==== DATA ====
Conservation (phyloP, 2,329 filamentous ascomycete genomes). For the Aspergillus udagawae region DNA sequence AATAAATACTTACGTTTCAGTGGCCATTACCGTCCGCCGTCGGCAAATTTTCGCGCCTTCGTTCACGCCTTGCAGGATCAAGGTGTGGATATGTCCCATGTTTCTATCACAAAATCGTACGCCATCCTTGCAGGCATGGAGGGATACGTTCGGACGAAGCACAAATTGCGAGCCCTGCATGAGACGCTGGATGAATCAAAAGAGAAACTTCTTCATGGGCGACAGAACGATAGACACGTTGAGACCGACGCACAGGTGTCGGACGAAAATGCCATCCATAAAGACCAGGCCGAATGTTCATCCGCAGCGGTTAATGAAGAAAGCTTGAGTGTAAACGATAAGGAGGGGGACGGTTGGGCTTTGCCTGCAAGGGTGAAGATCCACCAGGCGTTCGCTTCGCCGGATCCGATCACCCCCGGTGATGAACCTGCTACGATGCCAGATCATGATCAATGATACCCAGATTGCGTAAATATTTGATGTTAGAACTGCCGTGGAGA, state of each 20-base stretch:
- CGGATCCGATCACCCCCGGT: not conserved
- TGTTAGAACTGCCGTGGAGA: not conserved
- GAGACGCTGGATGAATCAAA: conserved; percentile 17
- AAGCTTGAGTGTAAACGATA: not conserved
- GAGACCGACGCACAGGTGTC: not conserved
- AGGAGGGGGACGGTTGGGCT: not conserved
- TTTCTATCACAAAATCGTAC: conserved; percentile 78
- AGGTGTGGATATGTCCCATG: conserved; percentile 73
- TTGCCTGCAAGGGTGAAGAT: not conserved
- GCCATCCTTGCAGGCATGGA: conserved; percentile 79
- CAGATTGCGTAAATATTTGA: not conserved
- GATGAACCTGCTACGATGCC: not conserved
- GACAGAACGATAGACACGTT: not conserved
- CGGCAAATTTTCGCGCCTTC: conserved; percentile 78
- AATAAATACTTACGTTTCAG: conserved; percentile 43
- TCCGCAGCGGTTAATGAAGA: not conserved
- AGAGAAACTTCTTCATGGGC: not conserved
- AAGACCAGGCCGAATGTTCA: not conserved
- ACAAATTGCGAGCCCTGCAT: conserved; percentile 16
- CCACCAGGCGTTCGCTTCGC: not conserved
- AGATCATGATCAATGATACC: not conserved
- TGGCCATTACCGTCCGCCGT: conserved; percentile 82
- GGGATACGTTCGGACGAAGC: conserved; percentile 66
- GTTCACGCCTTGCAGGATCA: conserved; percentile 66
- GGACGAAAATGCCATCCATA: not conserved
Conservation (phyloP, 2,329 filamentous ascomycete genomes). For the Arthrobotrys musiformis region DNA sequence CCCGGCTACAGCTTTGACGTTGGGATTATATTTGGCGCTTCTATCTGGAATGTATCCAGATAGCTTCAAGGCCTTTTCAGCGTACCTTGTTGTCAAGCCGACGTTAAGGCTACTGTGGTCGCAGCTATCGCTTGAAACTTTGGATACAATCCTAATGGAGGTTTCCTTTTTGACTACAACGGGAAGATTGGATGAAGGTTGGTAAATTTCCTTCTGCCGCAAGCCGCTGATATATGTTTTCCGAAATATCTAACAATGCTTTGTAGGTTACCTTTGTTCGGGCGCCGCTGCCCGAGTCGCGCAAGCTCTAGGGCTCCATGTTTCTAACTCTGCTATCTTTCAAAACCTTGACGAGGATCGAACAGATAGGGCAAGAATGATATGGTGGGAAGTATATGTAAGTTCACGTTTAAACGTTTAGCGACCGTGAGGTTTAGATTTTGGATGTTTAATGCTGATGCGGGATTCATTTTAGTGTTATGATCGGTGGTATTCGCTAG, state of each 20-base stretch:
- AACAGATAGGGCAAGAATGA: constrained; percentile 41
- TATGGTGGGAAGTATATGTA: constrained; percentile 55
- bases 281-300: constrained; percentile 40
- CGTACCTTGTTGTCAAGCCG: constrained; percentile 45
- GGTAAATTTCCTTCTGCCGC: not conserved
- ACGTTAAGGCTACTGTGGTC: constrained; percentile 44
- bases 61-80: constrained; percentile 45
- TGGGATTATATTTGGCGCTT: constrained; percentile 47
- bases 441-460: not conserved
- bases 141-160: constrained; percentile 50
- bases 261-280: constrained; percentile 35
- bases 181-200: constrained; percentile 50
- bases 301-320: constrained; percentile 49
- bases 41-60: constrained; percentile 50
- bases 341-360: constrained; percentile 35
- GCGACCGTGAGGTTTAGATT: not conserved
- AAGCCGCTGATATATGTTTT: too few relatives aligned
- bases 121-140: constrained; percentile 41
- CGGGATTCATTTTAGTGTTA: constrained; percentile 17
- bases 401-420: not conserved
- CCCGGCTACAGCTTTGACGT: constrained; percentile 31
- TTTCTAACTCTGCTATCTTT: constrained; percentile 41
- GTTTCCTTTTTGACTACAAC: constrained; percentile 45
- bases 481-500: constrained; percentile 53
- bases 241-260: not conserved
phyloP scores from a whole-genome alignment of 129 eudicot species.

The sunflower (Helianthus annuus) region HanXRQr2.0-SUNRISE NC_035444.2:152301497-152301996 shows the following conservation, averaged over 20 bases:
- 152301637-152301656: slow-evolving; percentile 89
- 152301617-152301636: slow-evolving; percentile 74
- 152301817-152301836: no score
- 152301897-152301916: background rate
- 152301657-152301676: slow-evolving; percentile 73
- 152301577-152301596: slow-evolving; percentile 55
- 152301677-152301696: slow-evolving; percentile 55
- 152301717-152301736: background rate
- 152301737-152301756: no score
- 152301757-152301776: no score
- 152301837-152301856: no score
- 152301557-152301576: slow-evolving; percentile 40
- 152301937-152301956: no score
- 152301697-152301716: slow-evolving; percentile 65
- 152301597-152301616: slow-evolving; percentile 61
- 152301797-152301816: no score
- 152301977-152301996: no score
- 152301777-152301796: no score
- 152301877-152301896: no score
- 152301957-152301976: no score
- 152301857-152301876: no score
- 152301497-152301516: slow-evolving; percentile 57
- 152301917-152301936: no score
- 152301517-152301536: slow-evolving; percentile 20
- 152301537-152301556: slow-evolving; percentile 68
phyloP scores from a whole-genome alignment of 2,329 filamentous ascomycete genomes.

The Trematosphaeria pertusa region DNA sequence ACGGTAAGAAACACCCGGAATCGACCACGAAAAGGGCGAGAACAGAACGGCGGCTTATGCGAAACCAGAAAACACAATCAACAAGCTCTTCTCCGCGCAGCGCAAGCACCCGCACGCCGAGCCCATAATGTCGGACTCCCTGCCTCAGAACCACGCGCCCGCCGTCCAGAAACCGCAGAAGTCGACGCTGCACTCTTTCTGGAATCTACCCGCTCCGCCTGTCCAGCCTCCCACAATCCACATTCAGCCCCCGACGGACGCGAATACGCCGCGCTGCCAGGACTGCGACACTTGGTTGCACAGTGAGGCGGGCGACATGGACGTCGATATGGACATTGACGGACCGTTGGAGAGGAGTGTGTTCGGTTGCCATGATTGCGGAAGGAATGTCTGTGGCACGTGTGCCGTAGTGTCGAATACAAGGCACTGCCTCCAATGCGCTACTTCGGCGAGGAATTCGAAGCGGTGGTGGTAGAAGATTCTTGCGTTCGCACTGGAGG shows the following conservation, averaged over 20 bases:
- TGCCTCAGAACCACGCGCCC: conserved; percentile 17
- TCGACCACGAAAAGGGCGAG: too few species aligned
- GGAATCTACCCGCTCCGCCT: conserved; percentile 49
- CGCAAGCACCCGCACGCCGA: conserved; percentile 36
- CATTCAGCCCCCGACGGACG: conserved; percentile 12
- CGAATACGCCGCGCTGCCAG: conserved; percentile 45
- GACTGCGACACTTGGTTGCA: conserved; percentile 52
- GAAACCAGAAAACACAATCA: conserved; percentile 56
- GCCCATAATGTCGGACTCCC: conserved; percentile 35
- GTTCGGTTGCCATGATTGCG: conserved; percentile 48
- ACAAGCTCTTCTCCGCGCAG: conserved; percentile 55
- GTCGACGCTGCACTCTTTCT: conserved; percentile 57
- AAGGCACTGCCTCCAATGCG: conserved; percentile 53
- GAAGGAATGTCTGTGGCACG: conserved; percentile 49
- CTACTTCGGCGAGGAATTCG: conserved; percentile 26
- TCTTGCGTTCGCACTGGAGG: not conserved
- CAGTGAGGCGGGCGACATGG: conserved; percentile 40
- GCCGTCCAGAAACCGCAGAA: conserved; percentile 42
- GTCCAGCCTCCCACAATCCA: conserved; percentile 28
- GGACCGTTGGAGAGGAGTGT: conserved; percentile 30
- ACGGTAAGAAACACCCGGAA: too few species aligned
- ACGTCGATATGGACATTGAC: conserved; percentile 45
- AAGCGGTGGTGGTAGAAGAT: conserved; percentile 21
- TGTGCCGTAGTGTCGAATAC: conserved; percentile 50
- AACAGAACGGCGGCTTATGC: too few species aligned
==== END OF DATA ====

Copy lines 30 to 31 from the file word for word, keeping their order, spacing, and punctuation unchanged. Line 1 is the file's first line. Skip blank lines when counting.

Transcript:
- bases 281-300: constrained; percentile 40
- CGTACCTTGTTGTCAAGCCG: constrained; percentile 45